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My poster from Etho 2017. A meeting of the Ethologische Gesellschaft in Bonn.

A high-definition PDF version is available here

My PhD viva experience

As I mentioned in my last post I successfully defended my PhD viva (thesis defence) just over three weeks ago. As I was preparing to defend my thesis I found it helpful and often reassuring to read the experiences of other PhD students to get some idea of what I could expect. Of course, every viva will be different but below are some of my thoughts post-viva which I hope my be useful to others.

Preparation

In the weeks leading up to my viva I tried to prepare as best I could by re-reading my thesis and refreshing my memory of the major papers which I had cited often or based my own work upon. Apart from this I didn’t feel like I could really do much to prepare as I had no idea what questions I would be asked. At the time I found this quite stressful because I felt like I should have been working harder and doing more to prepare. Now with the benefit of hindsight I can see that I did the right things.

What my reviewers most wanted to know was that I understood and could explain my own work. Since I had spent the last 3+ years working on it this was not a problem! What I now know is that the preparation for my viva began on the very first day of my PhD. While it was helpful (and definitely recommended) to refresh my memory of the key points of my work in the weeks leading up to my viva,  the real hard work had already been done over the past years.

The warm-up

On the day of my viva I got up early and read a few notes one last time over breakfast. I then headed into my university for a pre-viva chat and coffee with my supervisor. This really helped calm any nerves I had as he seemed quite confident that I would have no problems.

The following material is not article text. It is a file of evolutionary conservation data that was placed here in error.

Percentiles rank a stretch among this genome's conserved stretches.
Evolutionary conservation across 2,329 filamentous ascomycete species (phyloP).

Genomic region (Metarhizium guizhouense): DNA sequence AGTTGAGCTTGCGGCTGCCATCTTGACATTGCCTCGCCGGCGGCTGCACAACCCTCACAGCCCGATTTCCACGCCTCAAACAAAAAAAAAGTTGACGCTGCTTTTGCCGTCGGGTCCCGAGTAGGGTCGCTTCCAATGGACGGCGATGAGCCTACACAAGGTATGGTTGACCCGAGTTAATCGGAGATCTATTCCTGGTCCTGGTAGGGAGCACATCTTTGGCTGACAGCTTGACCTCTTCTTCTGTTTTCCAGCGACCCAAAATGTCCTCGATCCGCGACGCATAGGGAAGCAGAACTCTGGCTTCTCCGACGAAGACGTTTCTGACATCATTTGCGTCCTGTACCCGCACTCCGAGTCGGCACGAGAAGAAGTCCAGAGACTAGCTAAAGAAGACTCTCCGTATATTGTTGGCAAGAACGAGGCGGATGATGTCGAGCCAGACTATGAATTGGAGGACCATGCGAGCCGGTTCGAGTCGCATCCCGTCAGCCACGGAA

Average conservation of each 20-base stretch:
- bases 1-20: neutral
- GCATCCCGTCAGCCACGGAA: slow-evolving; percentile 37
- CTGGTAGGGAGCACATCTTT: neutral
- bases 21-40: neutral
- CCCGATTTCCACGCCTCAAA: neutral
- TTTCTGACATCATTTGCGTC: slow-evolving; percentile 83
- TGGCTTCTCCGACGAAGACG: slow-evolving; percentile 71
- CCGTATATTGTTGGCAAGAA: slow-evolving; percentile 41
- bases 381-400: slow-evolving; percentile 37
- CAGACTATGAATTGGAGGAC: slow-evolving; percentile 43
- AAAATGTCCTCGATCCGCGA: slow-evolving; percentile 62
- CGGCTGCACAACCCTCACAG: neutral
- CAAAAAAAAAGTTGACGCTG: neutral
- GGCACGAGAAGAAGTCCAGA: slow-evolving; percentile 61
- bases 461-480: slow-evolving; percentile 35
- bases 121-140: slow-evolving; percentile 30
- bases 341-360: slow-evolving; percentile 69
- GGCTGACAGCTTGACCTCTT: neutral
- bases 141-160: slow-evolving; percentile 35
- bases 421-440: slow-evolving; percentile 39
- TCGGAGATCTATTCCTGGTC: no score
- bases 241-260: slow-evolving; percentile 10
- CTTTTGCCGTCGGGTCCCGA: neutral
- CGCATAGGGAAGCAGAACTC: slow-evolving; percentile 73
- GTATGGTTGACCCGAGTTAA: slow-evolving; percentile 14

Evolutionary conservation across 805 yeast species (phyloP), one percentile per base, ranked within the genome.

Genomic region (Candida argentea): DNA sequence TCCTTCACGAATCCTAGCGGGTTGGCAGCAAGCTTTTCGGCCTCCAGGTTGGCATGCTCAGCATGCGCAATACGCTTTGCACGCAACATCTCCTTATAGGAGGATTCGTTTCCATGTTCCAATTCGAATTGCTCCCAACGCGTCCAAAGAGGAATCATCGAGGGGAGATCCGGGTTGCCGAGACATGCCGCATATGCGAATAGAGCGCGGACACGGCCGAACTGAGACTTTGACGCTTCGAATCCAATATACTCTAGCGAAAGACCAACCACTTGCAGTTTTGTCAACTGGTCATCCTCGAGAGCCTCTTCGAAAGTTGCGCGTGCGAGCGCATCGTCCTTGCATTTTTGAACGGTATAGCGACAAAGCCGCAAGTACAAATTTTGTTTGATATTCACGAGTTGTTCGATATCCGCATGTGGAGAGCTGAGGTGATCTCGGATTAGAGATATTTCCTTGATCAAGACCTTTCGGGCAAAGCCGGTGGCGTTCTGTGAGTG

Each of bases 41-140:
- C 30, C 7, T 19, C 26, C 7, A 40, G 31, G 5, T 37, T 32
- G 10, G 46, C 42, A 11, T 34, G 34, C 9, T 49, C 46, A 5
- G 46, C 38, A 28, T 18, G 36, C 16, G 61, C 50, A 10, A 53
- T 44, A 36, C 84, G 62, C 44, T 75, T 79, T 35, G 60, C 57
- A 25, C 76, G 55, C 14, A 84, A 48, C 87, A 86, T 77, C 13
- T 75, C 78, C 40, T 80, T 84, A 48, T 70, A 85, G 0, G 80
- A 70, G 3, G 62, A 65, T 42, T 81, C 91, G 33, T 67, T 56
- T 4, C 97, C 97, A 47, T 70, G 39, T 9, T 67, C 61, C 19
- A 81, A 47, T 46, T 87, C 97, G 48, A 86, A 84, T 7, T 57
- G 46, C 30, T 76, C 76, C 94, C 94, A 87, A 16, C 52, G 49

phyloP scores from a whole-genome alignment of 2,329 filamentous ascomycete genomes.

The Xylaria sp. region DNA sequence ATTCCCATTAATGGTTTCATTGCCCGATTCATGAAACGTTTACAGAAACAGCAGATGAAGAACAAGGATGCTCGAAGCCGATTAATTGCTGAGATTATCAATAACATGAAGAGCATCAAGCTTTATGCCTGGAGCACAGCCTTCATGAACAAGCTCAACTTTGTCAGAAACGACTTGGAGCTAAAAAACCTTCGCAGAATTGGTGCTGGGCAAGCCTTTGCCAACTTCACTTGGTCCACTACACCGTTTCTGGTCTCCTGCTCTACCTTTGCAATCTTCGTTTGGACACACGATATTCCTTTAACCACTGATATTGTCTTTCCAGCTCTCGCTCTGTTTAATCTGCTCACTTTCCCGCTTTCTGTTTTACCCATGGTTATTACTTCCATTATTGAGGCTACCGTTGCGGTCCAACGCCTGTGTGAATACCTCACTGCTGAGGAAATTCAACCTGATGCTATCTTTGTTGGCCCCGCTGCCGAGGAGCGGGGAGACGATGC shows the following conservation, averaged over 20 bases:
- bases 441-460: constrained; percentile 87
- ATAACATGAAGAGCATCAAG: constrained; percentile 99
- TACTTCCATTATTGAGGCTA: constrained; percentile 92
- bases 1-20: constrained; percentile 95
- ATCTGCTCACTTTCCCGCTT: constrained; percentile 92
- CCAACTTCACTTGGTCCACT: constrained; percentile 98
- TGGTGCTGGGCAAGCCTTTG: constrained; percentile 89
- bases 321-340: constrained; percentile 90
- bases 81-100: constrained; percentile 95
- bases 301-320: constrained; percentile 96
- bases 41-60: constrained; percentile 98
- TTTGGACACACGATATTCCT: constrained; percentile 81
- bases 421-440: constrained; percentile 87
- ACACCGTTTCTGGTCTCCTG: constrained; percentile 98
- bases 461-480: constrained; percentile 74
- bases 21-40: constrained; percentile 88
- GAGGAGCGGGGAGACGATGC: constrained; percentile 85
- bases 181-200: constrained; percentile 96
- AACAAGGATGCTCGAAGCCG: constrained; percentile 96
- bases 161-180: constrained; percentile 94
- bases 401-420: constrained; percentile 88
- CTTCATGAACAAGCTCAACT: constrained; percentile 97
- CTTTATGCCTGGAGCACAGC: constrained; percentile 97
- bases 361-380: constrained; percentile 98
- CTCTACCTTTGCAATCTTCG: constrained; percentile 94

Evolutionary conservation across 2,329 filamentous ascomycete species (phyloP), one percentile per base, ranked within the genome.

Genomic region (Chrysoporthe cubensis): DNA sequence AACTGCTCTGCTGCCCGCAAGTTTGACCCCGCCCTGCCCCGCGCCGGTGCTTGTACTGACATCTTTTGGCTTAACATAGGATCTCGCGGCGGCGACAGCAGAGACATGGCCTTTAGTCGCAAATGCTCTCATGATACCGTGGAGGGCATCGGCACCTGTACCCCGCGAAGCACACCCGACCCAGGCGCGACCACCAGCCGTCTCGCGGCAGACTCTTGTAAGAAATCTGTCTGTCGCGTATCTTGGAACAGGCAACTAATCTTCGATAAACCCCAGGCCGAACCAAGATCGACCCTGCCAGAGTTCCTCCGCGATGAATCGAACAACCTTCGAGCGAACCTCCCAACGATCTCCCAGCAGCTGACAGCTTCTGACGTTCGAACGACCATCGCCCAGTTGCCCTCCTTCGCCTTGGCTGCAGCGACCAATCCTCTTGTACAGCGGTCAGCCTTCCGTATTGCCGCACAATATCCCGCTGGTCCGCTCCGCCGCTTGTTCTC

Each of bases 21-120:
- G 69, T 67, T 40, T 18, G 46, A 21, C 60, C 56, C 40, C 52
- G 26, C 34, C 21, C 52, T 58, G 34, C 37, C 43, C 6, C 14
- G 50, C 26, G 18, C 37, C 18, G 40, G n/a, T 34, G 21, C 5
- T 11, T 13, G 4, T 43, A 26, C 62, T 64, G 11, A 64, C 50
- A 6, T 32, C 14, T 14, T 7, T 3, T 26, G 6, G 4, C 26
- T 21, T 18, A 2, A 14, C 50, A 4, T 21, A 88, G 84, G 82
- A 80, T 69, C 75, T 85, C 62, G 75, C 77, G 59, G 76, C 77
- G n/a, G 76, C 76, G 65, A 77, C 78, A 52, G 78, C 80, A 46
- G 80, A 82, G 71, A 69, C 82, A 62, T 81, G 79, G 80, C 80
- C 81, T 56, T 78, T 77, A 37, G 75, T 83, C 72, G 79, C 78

In the hour before my viva began I had to go and register with the secretary before being shown to the room where I would meet my reviewers. Here I had to wait outside for quite a few minutes and it was at this point that I first started to get really nervous. I think because the time waiting gave me the time to think of all the possible worst case scenarios!

Eventually, I was shown into the room where my reviewers introduced themselves and explained what the viva was and what would happen over the next few hours. I was offered drinks which had been prepared for us (tea/coffee/water) before the viva really began. These first few minutes felt like a warm-up before the real questioning began.

Full-speed

The first thing I was asked to do was to explain in broad terms what my thesis was about, why I did it and what I had discovered. This was possibly the easiest question of the whole day as I had spent so long working on my PhD that I could explain it in my sleep. The only difficulty I had was condensing more than three years of results into fifteen minutes of explanation. This meant leaving out everything but the biggest and most important elements of my work.

On a couple of occasions I found myself spending too much time explaining minor details and had to force myself to move on to more important aspects of my work. Nevertheless, this question really helped me to get into the flow of explaining my research and after a few minutes I really felt like I was firing on all cylinders.

After this warm-up question things got a lot more detailed. My reviewers went through each chapter one by one and stopped wherever they had a question about something I had written or wanted some more detail about a particular point I had raised. In almost all cases these questions were not too difficult, and in most cases they were relatively easy to answer.

However, I don’t want to suggest that there were no difficult questions. On a couple of occasions a question was put to me that I couldn’t answer very well or a criticism of my work was made which I could only agree with. During the viva this made me quite uncomfortable, but now, with the benefit of hindsight, I can see that my reviewers pushed me to look at my work from a different perspective and consider new possibilities. This is probably one of the best things to come out of my viva and will really help me as I write-up some of my chapters for publication.